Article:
[Anglican Communion News Service] A British parliamentarian has challenged the Church Commissioners’ stance on climate change and urged them to “read the Bible”. David Davies, the Conservative MP for Monmouth, told MPs that the parable of the oil lamps and 10 virgins in Matthew 25 supported the “cheap and ready supply of this much-maligned fossil fuel” – even though the oil in question was most likely olive oil.
Fellow-Conservative MP Caroline Spelman, the MP for Meriden in the English Midlands, is a Church Commissioner and has responsibility for answering questions from MPs every six weeks-or-so on the work of the Commissioners.
This morning, David Davies wanted to know the purpose behind the resolution co-filed by the Church Commissioners for debate during this month’s ExxonMobil AGM, which calls on the company to report on the impact of climate change policies on its portfolio and strategy.
Mrs Spelman said that the resolution was filed “so that ExxonMobil’s shareholders can indicate to the company their wish to see better corporate reporting on the long-term risks that the transition to a low-carbon economy presents to Exxon.
“This includes a scenario in which the implementation of the Paris agreement restricts warming to below two degrees Celsius.”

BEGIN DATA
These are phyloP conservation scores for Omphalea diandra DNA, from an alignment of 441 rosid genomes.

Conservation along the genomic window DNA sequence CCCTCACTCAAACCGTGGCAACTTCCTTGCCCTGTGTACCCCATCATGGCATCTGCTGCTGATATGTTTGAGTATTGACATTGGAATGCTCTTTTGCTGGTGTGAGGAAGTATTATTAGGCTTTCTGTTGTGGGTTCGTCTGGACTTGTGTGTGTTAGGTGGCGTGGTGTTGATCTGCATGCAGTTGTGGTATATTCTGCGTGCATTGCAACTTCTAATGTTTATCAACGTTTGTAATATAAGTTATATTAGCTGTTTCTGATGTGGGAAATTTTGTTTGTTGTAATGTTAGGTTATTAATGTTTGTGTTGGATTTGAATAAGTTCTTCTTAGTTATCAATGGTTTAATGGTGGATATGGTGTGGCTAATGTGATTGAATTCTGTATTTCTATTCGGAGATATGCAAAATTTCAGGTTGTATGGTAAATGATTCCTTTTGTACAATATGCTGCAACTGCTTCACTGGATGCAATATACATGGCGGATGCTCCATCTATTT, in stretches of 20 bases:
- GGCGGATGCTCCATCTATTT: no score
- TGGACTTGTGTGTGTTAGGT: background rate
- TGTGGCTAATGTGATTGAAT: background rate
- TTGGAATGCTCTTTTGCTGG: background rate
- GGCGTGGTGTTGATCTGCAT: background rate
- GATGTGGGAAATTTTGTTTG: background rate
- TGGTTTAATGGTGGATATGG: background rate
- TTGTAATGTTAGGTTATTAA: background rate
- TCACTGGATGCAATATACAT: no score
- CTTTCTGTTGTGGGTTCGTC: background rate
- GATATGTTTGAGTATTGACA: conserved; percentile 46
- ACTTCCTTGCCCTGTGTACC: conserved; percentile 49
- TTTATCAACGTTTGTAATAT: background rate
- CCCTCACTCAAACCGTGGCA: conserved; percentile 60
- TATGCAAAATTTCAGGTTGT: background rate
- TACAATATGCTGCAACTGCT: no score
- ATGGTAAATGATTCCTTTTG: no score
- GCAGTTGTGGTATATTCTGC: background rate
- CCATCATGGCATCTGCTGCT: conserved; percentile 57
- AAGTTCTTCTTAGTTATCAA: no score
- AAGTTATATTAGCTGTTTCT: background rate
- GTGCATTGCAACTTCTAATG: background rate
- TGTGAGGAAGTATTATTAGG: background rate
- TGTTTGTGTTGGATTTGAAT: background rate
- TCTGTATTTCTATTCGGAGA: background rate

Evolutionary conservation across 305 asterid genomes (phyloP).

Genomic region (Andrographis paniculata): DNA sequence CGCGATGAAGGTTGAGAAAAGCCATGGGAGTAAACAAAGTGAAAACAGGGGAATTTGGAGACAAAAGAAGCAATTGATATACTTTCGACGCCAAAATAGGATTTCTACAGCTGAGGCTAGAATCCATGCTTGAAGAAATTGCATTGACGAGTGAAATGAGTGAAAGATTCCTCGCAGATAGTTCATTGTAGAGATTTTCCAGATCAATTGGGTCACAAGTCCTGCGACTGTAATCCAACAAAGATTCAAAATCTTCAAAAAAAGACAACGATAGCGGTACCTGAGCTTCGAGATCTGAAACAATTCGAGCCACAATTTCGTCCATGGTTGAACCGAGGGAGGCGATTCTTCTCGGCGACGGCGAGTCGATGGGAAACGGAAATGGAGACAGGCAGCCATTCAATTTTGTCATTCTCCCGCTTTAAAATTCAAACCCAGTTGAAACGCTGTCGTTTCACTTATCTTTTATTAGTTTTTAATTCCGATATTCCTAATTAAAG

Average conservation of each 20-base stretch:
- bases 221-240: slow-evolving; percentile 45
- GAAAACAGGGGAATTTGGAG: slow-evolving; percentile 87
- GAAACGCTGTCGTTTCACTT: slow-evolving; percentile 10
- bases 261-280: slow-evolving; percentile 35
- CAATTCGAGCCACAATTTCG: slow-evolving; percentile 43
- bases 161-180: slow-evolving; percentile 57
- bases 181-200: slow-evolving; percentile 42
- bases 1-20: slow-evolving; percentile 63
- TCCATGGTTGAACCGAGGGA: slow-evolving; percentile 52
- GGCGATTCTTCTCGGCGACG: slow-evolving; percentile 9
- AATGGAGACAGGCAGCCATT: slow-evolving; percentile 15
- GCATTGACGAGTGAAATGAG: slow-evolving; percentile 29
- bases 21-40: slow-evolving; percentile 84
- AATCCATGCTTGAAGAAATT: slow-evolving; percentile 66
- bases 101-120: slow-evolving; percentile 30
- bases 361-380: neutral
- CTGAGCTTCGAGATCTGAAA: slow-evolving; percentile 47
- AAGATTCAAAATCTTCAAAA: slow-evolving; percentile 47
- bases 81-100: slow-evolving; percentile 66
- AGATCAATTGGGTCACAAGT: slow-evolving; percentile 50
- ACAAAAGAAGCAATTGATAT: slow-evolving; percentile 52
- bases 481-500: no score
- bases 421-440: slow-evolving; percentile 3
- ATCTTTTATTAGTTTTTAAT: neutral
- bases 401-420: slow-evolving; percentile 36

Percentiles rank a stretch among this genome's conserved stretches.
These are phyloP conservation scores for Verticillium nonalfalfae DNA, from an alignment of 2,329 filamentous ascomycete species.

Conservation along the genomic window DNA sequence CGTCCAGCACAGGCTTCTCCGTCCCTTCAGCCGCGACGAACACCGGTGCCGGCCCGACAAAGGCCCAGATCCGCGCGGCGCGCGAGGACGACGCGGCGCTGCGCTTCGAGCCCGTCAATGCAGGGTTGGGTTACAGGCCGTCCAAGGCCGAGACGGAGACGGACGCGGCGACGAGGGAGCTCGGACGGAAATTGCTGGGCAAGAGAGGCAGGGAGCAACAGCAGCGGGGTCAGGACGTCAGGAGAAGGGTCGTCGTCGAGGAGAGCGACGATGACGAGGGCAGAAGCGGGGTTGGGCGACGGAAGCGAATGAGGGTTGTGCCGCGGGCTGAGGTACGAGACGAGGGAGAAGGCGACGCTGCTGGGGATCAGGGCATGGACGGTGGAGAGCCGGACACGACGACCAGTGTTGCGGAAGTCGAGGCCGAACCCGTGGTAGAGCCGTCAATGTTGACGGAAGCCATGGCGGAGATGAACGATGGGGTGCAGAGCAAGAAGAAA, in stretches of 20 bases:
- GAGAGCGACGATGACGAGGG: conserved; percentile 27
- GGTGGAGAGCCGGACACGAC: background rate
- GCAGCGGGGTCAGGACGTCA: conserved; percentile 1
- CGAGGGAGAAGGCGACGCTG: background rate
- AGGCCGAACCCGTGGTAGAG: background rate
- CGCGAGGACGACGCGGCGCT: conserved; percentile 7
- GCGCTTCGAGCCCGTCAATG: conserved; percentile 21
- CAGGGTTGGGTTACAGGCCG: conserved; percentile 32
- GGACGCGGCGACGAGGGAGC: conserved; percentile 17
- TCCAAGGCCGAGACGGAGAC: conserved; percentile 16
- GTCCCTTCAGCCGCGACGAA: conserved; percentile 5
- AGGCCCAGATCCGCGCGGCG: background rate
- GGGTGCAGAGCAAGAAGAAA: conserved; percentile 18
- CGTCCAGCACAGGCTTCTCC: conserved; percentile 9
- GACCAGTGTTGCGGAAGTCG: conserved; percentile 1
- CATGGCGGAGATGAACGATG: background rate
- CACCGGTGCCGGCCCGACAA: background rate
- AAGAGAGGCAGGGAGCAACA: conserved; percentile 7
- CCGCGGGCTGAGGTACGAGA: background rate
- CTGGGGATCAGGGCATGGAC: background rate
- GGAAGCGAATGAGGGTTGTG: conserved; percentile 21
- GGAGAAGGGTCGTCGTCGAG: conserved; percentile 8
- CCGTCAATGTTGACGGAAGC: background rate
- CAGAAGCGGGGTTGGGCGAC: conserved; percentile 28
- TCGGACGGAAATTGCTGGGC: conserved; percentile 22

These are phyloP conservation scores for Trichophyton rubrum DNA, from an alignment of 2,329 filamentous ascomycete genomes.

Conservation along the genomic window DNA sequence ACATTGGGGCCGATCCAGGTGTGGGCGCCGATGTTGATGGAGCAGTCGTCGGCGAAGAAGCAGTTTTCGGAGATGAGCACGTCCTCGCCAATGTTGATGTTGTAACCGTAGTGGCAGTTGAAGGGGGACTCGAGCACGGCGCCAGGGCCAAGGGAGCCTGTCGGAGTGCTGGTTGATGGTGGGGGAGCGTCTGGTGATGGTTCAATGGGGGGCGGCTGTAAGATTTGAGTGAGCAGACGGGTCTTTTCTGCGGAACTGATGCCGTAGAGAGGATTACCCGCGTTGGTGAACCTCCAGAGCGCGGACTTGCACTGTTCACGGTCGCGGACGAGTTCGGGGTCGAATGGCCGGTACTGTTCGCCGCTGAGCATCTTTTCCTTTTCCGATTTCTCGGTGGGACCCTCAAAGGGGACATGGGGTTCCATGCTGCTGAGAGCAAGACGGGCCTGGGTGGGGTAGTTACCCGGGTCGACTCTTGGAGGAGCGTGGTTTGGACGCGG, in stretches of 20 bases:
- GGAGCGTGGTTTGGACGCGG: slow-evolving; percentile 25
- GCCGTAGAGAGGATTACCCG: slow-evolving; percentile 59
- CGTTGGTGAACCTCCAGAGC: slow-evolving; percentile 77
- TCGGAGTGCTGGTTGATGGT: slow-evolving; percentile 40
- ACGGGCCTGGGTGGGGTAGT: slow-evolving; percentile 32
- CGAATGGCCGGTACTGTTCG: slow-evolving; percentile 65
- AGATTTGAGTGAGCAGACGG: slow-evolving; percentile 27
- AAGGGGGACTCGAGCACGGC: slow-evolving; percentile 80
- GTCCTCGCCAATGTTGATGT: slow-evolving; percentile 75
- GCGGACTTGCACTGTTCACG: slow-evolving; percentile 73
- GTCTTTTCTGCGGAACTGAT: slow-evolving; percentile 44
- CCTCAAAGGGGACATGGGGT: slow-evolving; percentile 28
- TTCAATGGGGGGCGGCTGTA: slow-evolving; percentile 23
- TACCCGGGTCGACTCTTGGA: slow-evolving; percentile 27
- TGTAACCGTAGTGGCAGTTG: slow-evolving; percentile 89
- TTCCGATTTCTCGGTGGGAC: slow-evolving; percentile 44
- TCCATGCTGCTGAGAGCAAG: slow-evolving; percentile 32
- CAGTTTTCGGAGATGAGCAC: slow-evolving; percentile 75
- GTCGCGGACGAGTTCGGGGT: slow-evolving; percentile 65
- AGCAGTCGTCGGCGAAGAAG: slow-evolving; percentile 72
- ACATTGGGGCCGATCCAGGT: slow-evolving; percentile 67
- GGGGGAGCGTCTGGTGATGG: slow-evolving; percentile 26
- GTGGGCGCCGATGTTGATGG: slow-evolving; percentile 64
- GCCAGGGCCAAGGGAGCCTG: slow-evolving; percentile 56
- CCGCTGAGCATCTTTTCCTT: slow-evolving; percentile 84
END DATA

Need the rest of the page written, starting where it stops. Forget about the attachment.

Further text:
In a supplementary question, Mr Davies said: “Before they are too critical of the oil companies, may I suggest that the Church of England Commissioners read the Bible – Matthew 25, the parable of the oil lamps and the 10 virgins – and remember that it was the five virgins who lived happily ever after and who had a cheap and ready supply of this much-maligned fossil fuel?”
The parable does not specify what type of oil lamps were used, but the most common oil lamps in use during biblical times in the Middle East were olive oil lamps – and olive oil is not a fossil fuel.
Mrs Spelman replied that the two MPs “perhaps do not share the same interpretation of the Bible”. when it comes to belief in climate change as a phenomenon.”
She told MPs that the Commissioners have been “commended with a number of prizes for their . . . ethical investment strategy, which includes taking account of the risk that climate change does pose to investments.”